Shadowhawk reviews the first collected volume of the ongoing The Darkness series, set after the universe-changing events of the Artifacts crossover. This graphic novel collects issues #101-105.
“Wonderfully dark and brutal, this graphic novel is pure horror awesomeness.” ~The Founding Fields
Note: Review contains major spoilers for Ron Marz’s ongoing Artifacts series.
My only familiarity with Jackie Estacado and The Darkness comes from Ron Marz’s ongoing Artifacts series, which is Top Cow’s big crossover event for their various titles, akin to Marvel’s Civil War or DC’s various Crisis storylines. For me, Marz gave Jackie an excellent outing, from the 20 issues I’ve read of the series, and it got me interested in learning more about him and the artifact that he bears, The Darkness. This interest prompted me to pick up a copy of the latest The Darkness graphic novel, written by David Hine, when it became available on NetGalley.
Let me start of by saying that Jackie is no hero. And he’s no villain either. He’s much more of an anti-hero than anything else. To start off with, Jackie runs the largest mafia-esque gangs in New York, he’s at the top of the food chain, and to mess with him means that whoever ticked him off is going to be pushing daisies very soon, if there is enough of such a person left once Jackie is done with him/her/them. His dominance in the New York criminal underworld comes from his possession of The Darkness, an artifact dating from the creation of the universe, and one of the two fundamental powers therein, alongside The Angelus. The artifact grants him supernatural abilities, and allows him to call on the darklings, a species of demons from a really, really messed up dimension.
Now, when I last read of Jackie, he and his former lover Sara Pezzini (who bears the Witchblade, one of the other ancient artifacts, and the “child” of The Darkness and The Angelus) restructure all of reality following a struggle against a mad man who had their daughter, Hope, kidnapped. The reason, it turned out, was pretty simple: Hope is the key to the matrix of the current reality and she can be used as a conduit to restructure reality according to the whim of whoever “controls” Hope. Jackie and Sara turned the tables on this guy and when all was dusted and done, Jackie somehow came up on top, for the world that was created was inherently beneficial to him. His dead wife Jenny is now alive and Hope is their daughter now, with Sara no longer in the picture. And that’s where all the trouble starts.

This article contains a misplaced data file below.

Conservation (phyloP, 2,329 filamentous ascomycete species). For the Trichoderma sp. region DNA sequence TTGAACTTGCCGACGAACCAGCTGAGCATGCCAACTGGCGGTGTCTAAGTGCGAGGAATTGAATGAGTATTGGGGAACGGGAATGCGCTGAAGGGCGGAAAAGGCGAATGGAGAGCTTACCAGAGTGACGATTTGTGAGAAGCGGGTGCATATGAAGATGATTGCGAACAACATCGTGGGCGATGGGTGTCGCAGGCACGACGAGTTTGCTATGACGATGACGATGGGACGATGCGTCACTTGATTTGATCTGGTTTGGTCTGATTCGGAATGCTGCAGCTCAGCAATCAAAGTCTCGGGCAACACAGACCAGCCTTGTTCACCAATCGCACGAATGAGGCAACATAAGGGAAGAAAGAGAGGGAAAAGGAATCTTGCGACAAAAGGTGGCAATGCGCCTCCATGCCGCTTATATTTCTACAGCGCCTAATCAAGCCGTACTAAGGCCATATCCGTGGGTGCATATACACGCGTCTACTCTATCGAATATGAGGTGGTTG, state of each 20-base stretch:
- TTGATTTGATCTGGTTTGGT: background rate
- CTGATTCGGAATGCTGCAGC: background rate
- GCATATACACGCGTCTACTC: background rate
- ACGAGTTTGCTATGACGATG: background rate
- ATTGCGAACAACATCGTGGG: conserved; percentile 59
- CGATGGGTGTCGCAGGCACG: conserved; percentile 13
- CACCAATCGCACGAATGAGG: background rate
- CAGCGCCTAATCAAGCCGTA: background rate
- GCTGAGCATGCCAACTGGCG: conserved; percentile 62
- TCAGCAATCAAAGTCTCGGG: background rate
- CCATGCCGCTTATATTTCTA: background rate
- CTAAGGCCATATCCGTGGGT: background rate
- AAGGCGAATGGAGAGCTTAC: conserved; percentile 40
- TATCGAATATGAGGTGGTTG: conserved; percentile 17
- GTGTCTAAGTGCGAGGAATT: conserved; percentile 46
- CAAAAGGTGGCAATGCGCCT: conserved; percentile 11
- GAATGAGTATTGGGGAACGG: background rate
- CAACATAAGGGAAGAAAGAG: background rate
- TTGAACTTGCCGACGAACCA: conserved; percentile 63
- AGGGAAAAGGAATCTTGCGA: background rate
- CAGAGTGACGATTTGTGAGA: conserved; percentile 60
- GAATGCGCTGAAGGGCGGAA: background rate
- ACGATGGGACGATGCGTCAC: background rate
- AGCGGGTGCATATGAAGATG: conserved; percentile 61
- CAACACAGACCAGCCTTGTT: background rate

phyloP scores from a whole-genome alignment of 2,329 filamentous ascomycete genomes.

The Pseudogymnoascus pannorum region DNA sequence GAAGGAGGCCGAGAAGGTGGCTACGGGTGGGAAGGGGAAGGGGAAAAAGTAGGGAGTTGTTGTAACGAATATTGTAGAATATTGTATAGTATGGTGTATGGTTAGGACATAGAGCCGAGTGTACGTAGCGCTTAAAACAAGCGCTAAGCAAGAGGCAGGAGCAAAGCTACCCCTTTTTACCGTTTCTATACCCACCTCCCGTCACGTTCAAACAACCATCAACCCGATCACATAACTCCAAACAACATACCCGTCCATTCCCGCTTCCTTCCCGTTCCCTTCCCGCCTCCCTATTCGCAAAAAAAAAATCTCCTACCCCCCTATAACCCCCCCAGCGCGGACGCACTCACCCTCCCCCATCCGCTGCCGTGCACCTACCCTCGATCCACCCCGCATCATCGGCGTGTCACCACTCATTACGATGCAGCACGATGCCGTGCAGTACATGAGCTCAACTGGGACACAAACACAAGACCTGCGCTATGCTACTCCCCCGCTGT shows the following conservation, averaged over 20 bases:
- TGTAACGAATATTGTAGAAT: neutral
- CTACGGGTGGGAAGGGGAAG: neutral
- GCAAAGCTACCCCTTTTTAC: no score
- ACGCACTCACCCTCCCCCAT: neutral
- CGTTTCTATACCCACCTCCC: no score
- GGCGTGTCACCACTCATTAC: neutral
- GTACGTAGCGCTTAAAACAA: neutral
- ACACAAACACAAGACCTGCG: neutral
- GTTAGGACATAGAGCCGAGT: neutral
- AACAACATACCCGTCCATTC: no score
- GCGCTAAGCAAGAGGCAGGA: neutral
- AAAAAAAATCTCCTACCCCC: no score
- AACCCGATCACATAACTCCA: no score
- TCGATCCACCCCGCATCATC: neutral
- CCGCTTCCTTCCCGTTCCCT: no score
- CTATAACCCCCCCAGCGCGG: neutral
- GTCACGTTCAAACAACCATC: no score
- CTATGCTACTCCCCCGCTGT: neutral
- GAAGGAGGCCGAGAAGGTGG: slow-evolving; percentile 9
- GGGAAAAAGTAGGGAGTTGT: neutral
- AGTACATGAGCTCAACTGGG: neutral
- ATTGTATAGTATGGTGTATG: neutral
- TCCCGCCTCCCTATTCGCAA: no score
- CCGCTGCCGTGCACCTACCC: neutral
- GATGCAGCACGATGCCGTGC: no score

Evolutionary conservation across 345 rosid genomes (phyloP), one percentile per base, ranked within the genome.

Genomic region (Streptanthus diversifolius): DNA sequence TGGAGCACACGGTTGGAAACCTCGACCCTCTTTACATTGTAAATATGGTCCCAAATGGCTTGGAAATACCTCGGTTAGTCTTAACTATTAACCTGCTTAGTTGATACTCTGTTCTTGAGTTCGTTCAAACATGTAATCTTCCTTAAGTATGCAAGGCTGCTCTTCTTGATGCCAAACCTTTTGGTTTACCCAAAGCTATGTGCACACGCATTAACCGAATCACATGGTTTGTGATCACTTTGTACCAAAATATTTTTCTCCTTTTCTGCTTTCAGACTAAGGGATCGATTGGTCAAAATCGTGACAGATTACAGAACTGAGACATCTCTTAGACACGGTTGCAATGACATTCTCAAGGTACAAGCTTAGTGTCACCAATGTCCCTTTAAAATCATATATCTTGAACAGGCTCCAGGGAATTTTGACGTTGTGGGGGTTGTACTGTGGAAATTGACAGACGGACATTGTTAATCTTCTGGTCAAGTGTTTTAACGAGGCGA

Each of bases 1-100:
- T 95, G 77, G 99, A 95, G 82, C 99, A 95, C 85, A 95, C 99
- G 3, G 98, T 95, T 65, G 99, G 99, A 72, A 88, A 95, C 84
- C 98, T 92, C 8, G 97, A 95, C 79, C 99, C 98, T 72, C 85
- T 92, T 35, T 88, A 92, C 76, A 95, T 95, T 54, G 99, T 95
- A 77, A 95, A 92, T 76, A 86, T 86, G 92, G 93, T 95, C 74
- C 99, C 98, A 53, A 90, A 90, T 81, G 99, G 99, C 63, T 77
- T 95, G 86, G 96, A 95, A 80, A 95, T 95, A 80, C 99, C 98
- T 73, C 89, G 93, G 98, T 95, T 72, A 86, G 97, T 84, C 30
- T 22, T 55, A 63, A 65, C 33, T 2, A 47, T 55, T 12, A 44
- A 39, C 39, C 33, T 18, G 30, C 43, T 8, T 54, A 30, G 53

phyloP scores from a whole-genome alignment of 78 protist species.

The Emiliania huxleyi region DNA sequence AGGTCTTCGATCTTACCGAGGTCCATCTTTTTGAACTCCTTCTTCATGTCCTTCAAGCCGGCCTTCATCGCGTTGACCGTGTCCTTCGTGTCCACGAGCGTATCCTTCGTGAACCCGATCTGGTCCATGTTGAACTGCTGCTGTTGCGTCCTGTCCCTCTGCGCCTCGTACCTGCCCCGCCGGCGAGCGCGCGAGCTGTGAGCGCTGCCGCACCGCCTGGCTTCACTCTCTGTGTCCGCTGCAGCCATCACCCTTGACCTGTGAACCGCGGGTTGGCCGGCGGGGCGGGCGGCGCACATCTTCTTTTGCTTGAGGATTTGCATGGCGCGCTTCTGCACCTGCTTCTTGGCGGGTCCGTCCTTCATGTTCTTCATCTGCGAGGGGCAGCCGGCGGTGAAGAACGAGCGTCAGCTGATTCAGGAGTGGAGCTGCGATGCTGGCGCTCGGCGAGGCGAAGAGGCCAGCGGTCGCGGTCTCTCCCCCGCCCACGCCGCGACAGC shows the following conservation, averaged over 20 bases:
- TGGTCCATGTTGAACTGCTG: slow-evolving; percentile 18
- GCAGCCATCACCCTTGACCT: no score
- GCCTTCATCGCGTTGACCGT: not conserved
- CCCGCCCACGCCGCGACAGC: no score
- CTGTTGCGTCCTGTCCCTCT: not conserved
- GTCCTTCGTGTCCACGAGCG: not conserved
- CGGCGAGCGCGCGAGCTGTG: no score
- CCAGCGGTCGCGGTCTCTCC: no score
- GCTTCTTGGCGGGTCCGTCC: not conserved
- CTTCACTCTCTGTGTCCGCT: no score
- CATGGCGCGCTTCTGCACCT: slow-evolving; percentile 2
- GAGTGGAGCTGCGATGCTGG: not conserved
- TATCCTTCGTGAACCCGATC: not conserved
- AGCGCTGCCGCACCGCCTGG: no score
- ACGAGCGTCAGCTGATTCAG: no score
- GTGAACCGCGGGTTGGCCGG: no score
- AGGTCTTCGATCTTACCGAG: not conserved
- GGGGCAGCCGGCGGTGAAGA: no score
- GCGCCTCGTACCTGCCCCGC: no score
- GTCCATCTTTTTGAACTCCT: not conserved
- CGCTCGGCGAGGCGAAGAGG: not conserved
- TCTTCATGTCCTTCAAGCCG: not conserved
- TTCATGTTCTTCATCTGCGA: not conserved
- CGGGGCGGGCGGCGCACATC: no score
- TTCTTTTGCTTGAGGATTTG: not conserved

In David Hine’s run, things are not going so well for Jackie. His relationship with Jenny is strained to the limit, to the extent that she ends up throwing him out of their bedroom when he comes back home having killed a bunch of Bulgarian mobsters who tried to ambush him in his own office. Jenny doesn’t care much for his criminal activities but she draws a line with him using The Darkness to handle his affairs. This finally pushes Jackie to search for a solution and he asks Aram the Witch King to help him exorcise himself (Aram being the only wielder of The Darkness who managed to separate himself from it). But things actually get worse: The Darkness has been a part of him for a long time and Aram’s exorcism creates a doppelganger of Jackie, a pure The Darkness-controlled and created doppelganger.
I enjoyed Hine’s Jackie much more than I did Marz’s for a simple reason: Hine is dealing with Jackie and The Darkness in a dedicated book where he really has room to explore their characters, personalities and their abilities. Hine doesn’t give Jackie a simplistic sympathetic portrayal, but he definitely gets into his mind, and explores him on a very deeply psychological level. Even with The Darkness no longer a part of him, there is still a very dark part of his soul that exists nonetheless. Hine plays The Darkness and this dark nature of Jackie’s against each other and he defines the graphic novel from that perspective. The sub-plot, involving the leader of the Bulgarian mobsters moving in on Jackie’s territory is written brilliantly, but the psychological aspect of Jackie’s various relationships is much more compelling.